(StatePoint) Daylight Saving Time (DST) ends November 7, and if you are already dreading the adjustment, you are not alone. The physical and mental effects are real, and many people undergo mood shifts, fatigue and stress as their bodies adjust. To “fall back” this fall stress-free, try these techniques:
• Adjust slowly: Rather than wait until DST ends to shift your sleep schedule by a full hour all at once, start to adjust incrementally in 10 to 15 minute segments over the course of four to six days. This method will help you sleep more soundly and be less tired. If possible, adjust your meal times accordingly as well. For an easy transition, get the entire household in on the evolving schedule, including children and pets.
• Get a great timepiece: The simplicity of having your watch adjust automatically to the correct time will help ensure you are awake and where you need to be in the days ahead. To that end, consider updating your timepiece to one that’s Bluetooth-enabled. Those in the Edifice lineup are especially useful for travelers and those who work with people around the world, as they analyze current time and positioning data and reset automatically four times a day to always display the accurate time in your location, as well as locations globally. You might also consider a watch with Multi-Band 6 technology. This useful tech feature of many Casio and G-Shock timepieces synchronizes with atomic clocks — the most accurate form of timekeeping in existence — by receiving information from radio waves.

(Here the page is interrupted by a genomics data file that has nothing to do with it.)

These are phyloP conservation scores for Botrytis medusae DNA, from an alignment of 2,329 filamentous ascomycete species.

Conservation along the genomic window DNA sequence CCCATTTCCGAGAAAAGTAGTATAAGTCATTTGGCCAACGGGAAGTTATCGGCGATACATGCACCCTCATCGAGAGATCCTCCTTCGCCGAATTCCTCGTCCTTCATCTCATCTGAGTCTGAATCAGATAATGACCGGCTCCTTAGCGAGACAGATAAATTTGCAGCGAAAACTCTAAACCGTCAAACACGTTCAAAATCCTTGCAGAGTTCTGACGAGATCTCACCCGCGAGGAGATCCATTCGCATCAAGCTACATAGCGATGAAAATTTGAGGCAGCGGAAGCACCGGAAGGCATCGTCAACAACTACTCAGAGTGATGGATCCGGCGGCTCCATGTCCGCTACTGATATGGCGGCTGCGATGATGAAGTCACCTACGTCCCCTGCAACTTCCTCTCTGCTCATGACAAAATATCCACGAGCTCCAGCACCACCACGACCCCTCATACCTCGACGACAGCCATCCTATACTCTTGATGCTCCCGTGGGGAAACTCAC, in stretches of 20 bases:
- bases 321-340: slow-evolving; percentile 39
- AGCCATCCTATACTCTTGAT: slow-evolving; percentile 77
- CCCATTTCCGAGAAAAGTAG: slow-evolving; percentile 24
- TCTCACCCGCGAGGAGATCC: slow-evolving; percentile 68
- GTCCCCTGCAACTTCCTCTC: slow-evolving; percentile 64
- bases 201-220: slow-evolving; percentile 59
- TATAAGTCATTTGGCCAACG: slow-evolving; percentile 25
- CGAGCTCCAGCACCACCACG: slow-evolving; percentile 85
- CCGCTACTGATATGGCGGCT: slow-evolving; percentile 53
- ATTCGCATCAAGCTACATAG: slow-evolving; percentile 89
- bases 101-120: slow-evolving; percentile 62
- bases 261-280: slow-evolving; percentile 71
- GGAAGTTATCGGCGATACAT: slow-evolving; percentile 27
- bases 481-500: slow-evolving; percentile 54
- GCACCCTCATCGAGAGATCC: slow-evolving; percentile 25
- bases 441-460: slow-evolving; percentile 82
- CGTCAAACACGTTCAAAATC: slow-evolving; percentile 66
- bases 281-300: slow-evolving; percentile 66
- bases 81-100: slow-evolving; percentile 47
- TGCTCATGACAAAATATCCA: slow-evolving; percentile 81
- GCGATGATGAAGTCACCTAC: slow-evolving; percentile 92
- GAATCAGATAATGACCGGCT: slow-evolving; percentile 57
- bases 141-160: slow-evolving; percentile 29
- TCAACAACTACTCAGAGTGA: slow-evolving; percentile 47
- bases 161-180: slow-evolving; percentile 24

• Seek sunlight: With the sun setting at an earlier hour, you may find yourself in the dark as your work day ends. Sunlight is a source of vitamin D, which is vital to your health. It also boosts happiness hormones to help beat depression and stave off Seasonal Affective Disorder. If possible, take a walk midday or sit near a window at lunch to ensure you get a daily dose of sun exposure each day.
• Create a routine: You can avoid the pitfalls of fatigue that many experience when DST ends by carving out an evening routine that prepares your body for bedtime. Whether it’s a half an hour of screen-free reading, meditation, journaling or enjoying a cup of herbal, caffeine-free tea, such rituals can help signal the body and mind that it’s time for sleep. Likewise, a morning routine — such as performing a set of dynamic stretches, jogging or eating a protein-rich breakfast, can energize you for the day ahead.
While time changes are never fun, you can help ease the transition with new habits and innovative tech tools.